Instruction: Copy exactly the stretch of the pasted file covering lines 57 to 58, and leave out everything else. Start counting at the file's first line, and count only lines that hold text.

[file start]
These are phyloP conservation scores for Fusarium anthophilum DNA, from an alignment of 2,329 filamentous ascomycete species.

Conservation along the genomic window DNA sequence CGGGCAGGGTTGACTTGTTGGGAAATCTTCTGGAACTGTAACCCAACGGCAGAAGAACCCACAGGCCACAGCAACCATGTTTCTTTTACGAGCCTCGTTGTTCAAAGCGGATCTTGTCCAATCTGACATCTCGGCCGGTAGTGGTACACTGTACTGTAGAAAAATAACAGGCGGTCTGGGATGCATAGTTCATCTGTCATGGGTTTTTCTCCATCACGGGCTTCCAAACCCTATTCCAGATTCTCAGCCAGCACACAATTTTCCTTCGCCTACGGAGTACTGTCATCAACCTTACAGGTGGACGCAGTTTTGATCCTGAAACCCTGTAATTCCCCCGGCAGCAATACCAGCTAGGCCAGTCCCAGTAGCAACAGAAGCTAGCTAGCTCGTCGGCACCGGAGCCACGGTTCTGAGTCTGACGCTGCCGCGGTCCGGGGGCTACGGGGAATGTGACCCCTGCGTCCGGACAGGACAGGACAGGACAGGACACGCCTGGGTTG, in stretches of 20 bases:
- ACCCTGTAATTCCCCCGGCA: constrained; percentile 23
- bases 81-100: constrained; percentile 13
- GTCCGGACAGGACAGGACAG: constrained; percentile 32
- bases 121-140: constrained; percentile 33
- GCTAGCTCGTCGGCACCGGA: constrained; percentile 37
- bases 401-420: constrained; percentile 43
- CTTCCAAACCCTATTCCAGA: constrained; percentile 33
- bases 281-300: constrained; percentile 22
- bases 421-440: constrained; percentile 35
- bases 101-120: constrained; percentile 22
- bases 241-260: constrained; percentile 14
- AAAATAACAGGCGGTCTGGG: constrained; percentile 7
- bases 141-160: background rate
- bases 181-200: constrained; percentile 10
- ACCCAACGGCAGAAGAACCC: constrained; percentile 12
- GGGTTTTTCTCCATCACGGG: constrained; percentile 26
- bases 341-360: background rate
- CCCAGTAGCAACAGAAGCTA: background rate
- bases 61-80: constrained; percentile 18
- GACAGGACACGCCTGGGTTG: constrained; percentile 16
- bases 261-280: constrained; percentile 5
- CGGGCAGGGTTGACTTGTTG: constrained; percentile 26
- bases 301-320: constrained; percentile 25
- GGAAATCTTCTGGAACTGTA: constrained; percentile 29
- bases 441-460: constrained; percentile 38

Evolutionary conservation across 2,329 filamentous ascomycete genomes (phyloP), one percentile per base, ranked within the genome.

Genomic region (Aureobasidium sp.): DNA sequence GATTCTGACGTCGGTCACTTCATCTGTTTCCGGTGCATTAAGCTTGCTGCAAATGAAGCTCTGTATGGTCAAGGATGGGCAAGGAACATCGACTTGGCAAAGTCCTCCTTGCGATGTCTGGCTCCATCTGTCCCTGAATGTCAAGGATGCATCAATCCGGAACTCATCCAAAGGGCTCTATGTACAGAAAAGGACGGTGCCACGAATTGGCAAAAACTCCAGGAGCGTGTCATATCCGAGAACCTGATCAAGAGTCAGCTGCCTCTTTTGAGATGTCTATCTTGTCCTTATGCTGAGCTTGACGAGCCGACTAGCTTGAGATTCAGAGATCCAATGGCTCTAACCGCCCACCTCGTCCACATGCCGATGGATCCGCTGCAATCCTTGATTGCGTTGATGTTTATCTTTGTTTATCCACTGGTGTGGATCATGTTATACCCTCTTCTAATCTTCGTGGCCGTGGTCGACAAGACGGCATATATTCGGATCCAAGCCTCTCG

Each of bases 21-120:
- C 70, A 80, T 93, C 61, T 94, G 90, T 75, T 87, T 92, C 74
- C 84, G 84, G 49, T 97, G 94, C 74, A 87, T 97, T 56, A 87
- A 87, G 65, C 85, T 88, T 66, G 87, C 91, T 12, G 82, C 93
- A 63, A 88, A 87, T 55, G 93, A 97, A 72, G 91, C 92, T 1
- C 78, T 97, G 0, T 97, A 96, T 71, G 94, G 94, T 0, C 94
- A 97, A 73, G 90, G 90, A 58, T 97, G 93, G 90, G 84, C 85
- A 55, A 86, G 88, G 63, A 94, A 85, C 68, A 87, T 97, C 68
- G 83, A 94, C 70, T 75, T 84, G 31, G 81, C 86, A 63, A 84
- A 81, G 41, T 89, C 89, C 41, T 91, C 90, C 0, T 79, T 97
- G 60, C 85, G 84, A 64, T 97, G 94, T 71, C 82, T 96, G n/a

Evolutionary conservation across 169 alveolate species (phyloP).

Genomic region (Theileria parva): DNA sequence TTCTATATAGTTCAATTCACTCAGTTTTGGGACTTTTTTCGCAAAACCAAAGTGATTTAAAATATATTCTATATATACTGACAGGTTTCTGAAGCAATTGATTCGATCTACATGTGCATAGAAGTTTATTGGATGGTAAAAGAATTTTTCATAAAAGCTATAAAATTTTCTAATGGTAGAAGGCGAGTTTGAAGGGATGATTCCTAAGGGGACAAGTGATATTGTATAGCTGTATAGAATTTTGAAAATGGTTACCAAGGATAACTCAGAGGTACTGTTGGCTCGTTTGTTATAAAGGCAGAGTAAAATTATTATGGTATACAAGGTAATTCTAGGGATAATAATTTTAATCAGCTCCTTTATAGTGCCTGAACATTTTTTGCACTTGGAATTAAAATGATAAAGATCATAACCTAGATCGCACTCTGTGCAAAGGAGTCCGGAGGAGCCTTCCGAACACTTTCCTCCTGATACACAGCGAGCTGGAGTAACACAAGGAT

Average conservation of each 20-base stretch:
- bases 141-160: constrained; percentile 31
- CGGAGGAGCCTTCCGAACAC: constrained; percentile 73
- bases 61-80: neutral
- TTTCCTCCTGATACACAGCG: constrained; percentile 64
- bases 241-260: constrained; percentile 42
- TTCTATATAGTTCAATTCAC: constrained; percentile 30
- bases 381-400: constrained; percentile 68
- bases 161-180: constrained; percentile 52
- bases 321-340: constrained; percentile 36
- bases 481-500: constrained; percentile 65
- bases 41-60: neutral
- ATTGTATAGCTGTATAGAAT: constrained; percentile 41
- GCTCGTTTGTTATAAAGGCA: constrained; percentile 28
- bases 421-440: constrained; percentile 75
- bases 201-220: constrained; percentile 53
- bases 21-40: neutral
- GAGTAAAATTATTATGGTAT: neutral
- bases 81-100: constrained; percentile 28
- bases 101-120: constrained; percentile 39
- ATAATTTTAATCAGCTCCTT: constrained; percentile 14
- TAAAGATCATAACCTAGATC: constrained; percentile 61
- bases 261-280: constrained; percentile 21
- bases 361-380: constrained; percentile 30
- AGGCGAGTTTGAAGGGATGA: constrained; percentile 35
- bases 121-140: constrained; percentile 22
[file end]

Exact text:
- bases 421-440: constrained; percentile 75
- bases 201-220: constrained; percentile 53